3.1.6

Comparison

HS TCP

Scalable TCP

FAST TCP

BIC & CUBIC Based on a unique window control function.

Westwood+ Sender side modification of TCP Reno, based on bandwidth estimation. Memory-tomemory. No. Yes. Yes. 14

Principle

Modify TCP More aggresBased on TCP response func- sive in conges- Vegas. tion when tion control. congestion window is larger than a threshold. Memory-tomemory. Kernel space. No. Yes. Need more investigation. Memory-tomemory. Kernel space. No. Yes. No. Memory-tomemory. Kernel space. No. Yes. Need more investigation.

Operation Mode Authentication Congestion Control Fairness

Memory-tomemory. No. Yes. Yes.

Pascale.Primet@inria.fr

GFD-I.055

November 23, 2005

TCP Friendly Analytical Model

No when new Need more TCP response investigation. function is triggered. Yes. Yes.

Need more investigation.

Yes.

Yes.

Need more investigation.

Yes.

Yes. Both

Simulation and Both Implementation

Both for BIC Simulation for Implementation Not published. CUBIC

3.2
3.2.1

Protocols based on UDP


UDP and UDP Lite L-A. Larzon, Lulea University of Technology; M. Degermark, S. Pink, The University of Arizona; L-E. Jonsson, Ericsson; G. Fairhurst, University of Aberdeen

Contacts:

Standardization Status: UDP: RFC 768 [2], status: Standard (STD0006). UDP-Lite: draft-ietf-tsvwg-udp-lite-02.txt, approved by the IESG for publication as Proposed Standard RFC. Principle / Description of Operation: UDP provides a datagram oriented unreliable service; it merely adds the following to the basic IP service: ports to identify individual applications sharing an IP address and a checksum to detect erroneous packets and discard them. Note that UDP is not congestion controlled; irresponsible UDP programming can degrade the performance of TCP senders and make a data stream look like a denial-of-service attack. Ensuring TCP-friendly operation on top of UDP is left up to the application programmer. Certain applications, e.g. video codecs, can cope with single bit errors but standard UDP will never pass erroneous data to an application. In UDP Lite, however, having a payload checksum is optional and erroneous data can be passed to applications. This functionality is only useful in combination with link layers that can be tuned not to discard erroneous data, and such link layers are rare. Typically, there is a CRC checksum at the link layer. Supported operation mode: Memory to memory (General transport) Security features: None Implementations / API: UDP is available in every TCP/IP stack; there are no UDP Lite implementations known to the authors. However, it is straightforward to derive UDP Lite from an existing UDP implementation. Congestion Control Algorithms: None Pascale.Primet@inria.fr 15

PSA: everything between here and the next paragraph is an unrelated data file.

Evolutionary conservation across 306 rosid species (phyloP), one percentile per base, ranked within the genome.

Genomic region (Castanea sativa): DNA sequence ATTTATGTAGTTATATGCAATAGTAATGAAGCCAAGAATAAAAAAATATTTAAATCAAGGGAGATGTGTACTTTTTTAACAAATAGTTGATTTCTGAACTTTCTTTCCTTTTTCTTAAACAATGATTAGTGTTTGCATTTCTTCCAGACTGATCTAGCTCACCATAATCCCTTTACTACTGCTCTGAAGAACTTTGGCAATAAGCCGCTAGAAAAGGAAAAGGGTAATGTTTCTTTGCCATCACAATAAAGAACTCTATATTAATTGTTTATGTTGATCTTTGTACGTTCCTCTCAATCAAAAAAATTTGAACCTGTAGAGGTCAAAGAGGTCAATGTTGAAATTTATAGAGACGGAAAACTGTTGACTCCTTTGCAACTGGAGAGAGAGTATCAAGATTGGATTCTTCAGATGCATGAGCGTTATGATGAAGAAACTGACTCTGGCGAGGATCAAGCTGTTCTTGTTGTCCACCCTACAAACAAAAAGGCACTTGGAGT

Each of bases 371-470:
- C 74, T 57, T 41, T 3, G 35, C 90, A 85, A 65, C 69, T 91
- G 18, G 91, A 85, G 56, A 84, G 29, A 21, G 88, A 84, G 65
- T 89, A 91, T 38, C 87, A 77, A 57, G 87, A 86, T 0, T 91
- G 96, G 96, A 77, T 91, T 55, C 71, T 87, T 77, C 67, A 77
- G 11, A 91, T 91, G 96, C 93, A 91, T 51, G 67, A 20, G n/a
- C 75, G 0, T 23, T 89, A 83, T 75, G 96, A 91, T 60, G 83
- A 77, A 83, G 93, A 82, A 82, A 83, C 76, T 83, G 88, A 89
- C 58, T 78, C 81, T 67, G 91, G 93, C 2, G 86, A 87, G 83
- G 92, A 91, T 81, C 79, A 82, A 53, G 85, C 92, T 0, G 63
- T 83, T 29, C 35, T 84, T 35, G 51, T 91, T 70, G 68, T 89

GFD-I.055

November 23, 2005

Fairness: None Usable in the public Internet (TCP-Friendly): None Analytical Model: None Benchmarking: None Target Usage Scenario: UDP is intended for unreliable datagram oriented transmission - i.e. the block size should be known by the application and a datagram may be lost in transit. UDP Lite extends the UDP functionality with support for erroneous links: it does not necessarily discard the whole packet if a bit error occurs. 3.2.2 Reliable Blast UDP Contacts: Eric He (eric@evl.uic.edu), Jason Leigh (spiff@evl.uic.edu) Standardization Status: None. Principle / Description of Operation: Reliable Blast [8,9] has two goals. The first is to keep the network pipe as full as possible during bulk data transfer. The second goal is to avoid TCPs per-packet interaction so that acknowledgments are not sent per window of transmitted data, but aggregated and delivered at the end of a transmission phase. Figure 1 below illustrates the RBUDP data delivery scheme. In the first data transmission phase (A to B in the figure), RBUDP sends the entire payload at a user-specified sending rate using UDP datagrams. Since UDP is an unreliable protocol, some datagrams may become lost due to congestion or an inability of the receiving host from reading the packets rapidly enough. The receiver therefore must keep a tally of the packets that are received in order to determine which packets must be retransmitted. At the end of the bulk data transmission phase, the sender sends a DONE signal via TCP (C in the figure) so that the receiver knows that no more UDP packets will arrive. The receiver responds by sending an Acknowledgment consisting of a bitmap tally of the received packets (D in the figure). The sender responds by resending the missing packets, and the process repeats itself until no more packets need to be retransmitted.

Pascale.Primet@inria.fr

16

GFD-I.055

November 23, 2005

Sender A

Receiver UDP data traffic TCP signaling traffic

B D E G

C F

Figure 1. The time sequence diagram of RBUDP Supported operation mode: Disk-to-disk (i.e. file transfer protocol, not general transport), Memory to memory (General transport) Security features: No Implementations / API: Provides C++ API Congestion Control Algorithms: Congestion control is optional. The algorithm is if (lossRate > 0) { Rnew = Rold * (0.95 lossRate); } Rnew is updated sending rate after each round of blasting. Rold is the sending rate of last round. Fairness: Not considered. Usable in the public Internet (TCP-Friendly): None. Analytical Model: The purpose of developing an analytical model for RBUDP is two-fold. Firstly, an equation similar to the bandwidth delay product equation for TCP has been developed, to allow predicting RBUDP performance over a given network. Secondly, it helps systematically identify the factors that influenced the overall performance of RBUDP so that how much benefit any potential enhancement in the RBUDP algorithm might provide can be predicted. A comprehensive predictable performance model for RBUDP is detailed in [8]. Benchmarking: E. He, Leigh, J., Yu, O., DeFanti T. A., Reliable Blast UDP : Predictable High Performance Bulk Data Transfer, IEEE Cluster Computing 2002, Chicago, IL 09/01/2002 - 09/01/2002 The results of the implementation of RBUDP show that it performs extremely efficiently over high speed, high bandwidth, dedicated- or Quality-of-Service- enabled networks, such as optically switched networks. Pascale.Primet@inria.fr 17